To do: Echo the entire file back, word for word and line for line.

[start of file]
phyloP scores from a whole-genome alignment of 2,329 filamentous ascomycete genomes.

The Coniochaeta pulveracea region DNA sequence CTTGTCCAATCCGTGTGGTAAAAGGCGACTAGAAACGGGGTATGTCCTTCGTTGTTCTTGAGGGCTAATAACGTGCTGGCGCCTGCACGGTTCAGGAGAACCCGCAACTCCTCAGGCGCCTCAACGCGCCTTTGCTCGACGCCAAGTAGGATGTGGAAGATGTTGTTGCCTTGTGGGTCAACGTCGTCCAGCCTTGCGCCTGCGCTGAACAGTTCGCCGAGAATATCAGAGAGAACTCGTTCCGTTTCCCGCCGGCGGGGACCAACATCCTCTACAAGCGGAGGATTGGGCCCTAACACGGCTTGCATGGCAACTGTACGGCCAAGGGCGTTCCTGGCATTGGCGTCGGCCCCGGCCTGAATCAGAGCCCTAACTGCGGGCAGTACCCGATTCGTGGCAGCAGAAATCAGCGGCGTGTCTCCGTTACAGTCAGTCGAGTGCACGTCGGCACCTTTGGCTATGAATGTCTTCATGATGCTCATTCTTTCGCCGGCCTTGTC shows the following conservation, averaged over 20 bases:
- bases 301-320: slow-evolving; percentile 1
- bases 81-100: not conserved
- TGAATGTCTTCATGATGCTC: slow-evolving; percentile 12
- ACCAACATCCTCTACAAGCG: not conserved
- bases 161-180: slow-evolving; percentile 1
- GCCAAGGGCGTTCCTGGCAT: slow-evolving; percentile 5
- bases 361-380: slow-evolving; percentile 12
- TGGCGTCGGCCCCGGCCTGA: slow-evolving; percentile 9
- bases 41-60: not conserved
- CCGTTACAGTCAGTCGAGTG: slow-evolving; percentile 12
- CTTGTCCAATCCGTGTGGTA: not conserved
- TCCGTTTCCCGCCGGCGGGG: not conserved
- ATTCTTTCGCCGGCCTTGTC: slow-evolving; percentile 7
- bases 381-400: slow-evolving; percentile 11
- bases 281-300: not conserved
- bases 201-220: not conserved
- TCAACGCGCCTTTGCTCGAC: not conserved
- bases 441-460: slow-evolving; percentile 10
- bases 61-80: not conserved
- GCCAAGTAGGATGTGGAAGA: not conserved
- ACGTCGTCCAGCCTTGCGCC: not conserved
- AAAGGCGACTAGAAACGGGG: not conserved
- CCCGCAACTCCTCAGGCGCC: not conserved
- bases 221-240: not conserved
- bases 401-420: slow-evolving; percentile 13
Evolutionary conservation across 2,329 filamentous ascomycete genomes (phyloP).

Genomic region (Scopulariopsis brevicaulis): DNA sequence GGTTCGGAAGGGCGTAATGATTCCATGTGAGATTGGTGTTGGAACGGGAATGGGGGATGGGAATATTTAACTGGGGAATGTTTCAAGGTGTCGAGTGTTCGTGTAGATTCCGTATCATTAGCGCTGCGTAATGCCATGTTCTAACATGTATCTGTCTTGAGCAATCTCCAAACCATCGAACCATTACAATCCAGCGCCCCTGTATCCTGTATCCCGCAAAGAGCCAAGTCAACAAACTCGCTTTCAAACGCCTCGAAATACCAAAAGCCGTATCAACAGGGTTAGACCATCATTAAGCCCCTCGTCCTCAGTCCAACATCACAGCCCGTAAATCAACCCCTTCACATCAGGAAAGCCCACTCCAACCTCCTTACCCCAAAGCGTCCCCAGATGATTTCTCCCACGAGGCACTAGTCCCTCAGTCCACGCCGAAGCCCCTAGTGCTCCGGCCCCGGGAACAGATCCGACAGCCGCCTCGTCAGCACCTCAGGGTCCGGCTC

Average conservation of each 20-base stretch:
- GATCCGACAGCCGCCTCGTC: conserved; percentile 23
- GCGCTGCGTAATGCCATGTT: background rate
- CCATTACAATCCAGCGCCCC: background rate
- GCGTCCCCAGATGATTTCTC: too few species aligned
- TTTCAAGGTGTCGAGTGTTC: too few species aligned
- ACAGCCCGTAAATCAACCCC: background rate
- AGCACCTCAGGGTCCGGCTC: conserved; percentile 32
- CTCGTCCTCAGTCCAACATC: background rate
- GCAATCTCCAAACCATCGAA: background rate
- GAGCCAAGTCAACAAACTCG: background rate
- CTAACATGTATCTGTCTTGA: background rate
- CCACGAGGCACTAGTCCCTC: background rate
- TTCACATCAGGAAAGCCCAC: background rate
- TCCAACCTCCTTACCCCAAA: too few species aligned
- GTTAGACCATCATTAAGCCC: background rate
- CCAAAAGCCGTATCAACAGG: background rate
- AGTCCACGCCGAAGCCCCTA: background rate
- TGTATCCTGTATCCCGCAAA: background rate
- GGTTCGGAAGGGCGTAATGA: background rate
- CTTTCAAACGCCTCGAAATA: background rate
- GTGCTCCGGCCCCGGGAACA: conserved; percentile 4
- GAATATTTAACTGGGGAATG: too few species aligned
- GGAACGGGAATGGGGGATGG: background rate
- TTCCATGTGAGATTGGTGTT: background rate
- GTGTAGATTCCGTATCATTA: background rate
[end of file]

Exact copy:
phyloP scores from a whole-genome alignment of 2,329 filamentous ascomycete genomes.

The Coniochaeta pulveracea region DNA sequence CTTGTCCAATCCGTGTGGTAAAAGGCGACTAGAAACGGGGTATGTCCTTCGTTGTTCTTGAGGGCTAATAACGTGCTGGCGCCTGCACGGTTCAGGAGAACCCGCAACTCCTCAGGCGCCTCAACGCGCCTTTGCTCGACGCCAAGTAGGATGTGGAAGATGTTGTTGCCTTGTGGGTCAACGTCGTCCAGCCTTGCGCCTGCGCTGAACAGTTCGCCGAGAATATCAGAGAGAACTCGTTCCGTTTCCCGCCGGCGGGGACCAACATCCTCTACAAGCGGAGGATTGGGCCCTAACACGGCTTGCATGGCAACTGTACGGCCAAGGGCGTTCCTGGCATTGGCGTCGGCCCCGGCCTGAATCAGAGCCCTAACTGCGGGCAGTACCCGATTCGTGGCAGCAGAAATCAGCGGCGTGTCTCCGTTACAGTCAGTCGAGTGCACGTCGGCACCTTTGGCTATGAATGTCTTCATGATGCTCATTCTTTCGCCGGCCTTGTC shows the following conservation, averaged over 20 bases:
- bases 301-320: slow-evolving; percentile 1
- bases 81-100: not conserved
- TGAATGTCTTCATGATGCTC: slow-evolving; percentile 12
- ACCAACATCCTCTACAAGCG: not conserved
- bases 161-180: slow-evolving; percentile 1
- GCCAAGGGCGTTCCTGGCAT: slow-evolving; percentile 5
- bases 361-380: slow-evolving; percentile 12
- TGGCGTCGGCCCCGGCCTGA: slow-evolving; percentile 9
- bases 41-60: not conserved
- CCGTTACAGTCAGTCGAGTG: slow-evolving; percentile 12
- CTTGTCCAATCCGTGTGGTA: not conserved
- TCCGTTTCCCGCCGGCGGGG: not conserved
- ATTCTTTCGCCGGCCTTGTC: slow-evolving; percentile 7
- bases 381-400: slow-evolving; percentile 11
- bases 281-300: not conserved
- bases 201-220: not conserved
- TCAACGCGCCTTTGCTCGAC: not conserved
- bases 441-460: slow-evolving; percentile 10
- bases 61-80: not conserved
- GCCAAGTAGGATGTGGAAGA: not conserved
- ACGTCGTCCAGCCTTGCGCC: not conserved
- AAAGGCGACTAGAAACGGGG: not conserved
- CCCGCAACTCCTCAGGCGCC: not conserved
- bases 221-240: not conserved
- bases 401-420: slow-evolving; percentile 13
Evolutionary conservation across 2,329 filamentous ascomycete genomes (phyloP).

Genomic region (Scopulariopsis brevicaulis): DNA sequence GGTTCGGAAGGGCGTAATGATTCCATGTGAGATTGGTGTTGGAACGGGAATGGGGGATGGGAATATTTAACTGGGGAATGTTTCAAGGTGTCGAGTGTTCGTGTAGATTCCGTATCATTAGCGCTGCGTAATGCCATGTTCTAACATGTATCTGTCTTGAGCAATCTCCAAACCATCGAACCATTACAATCCAGCGCCCCTGTATCCTGTATCCCGCAAAGAGCCAAGTCAACAAACTCGCTTTCAAACGCCTCGAAATACCAAAAGCCGTATCAACAGGGTTAGACCATCATTAAGCCCCTCGTCCTCAGTCCAACATCACAGCCCGTAAATCAACCCCTTCACATCAGGAAAGCCCACTCCAACCTCCTTACCCCAAAGCGTCCCCAGATGATTTCTCCCACGAGGCACTAGTCCCTCAGTCCACGCCGAAGCCCCTAGTGCTCCGGCCCCGGGAACAGATCCGACAGCCGCCTCGTCAGCACCTCAGGGTCCGGCTC

Average conservation of each 20-base stretch:
- GATCCGACAGCCGCCTCGTC: conserved; percentile 23
- GCGCTGCGTAATGCCATGTT: background rate
- CCATTACAATCCAGCGCCCC: background rate
- GCGTCCCCAGATGATTTCTC: too few species aligned
- TTTCAAGGTGTCGAGTGTTC: too few species aligned
- ACAGCCCGTAAATCAACCCC: background rate
- AGCACCTCAGGGTCCGGCTC: conserved; percentile 32
- CTCGTCCTCAGTCCAACATC: background rate
- GCAATCTCCAAACCATCGAA: background rate
- GAGCCAAGTCAACAAACTCG: background rate
- CTAACATGTATCTGTCTTGA: background rate
- CCACGAGGCACTAGTCCCTC: background rate
- TTCACATCAGGAAAGCCCAC: background rate
- TCCAACCTCCTTACCCCAAA: too few species aligned
- GTTAGACCATCATTAAGCCC: background rate
- CCAAAAGCCGTATCAACAGG: background rate
- AGTCCACGCCGAAGCCCCTA: background rate
- TGTATCCTGTATCCCGCAAA: background rate
- GGTTCGGAAGGGCGTAATGA: background rate
- CTTTCAAACGCCTCGAAATA: background rate
- GTGCTCCGGCCCCGGGAACA: conserved; percentile 4
- GAATATTTAACTGGGGAATG: too few species aligned
- GGAACGGGAATGGGGGATGG: background rate
- TTCCATGTGAGATTGGTGTT: background rate
- GTGTAGATTCCGTATCATTA: background rate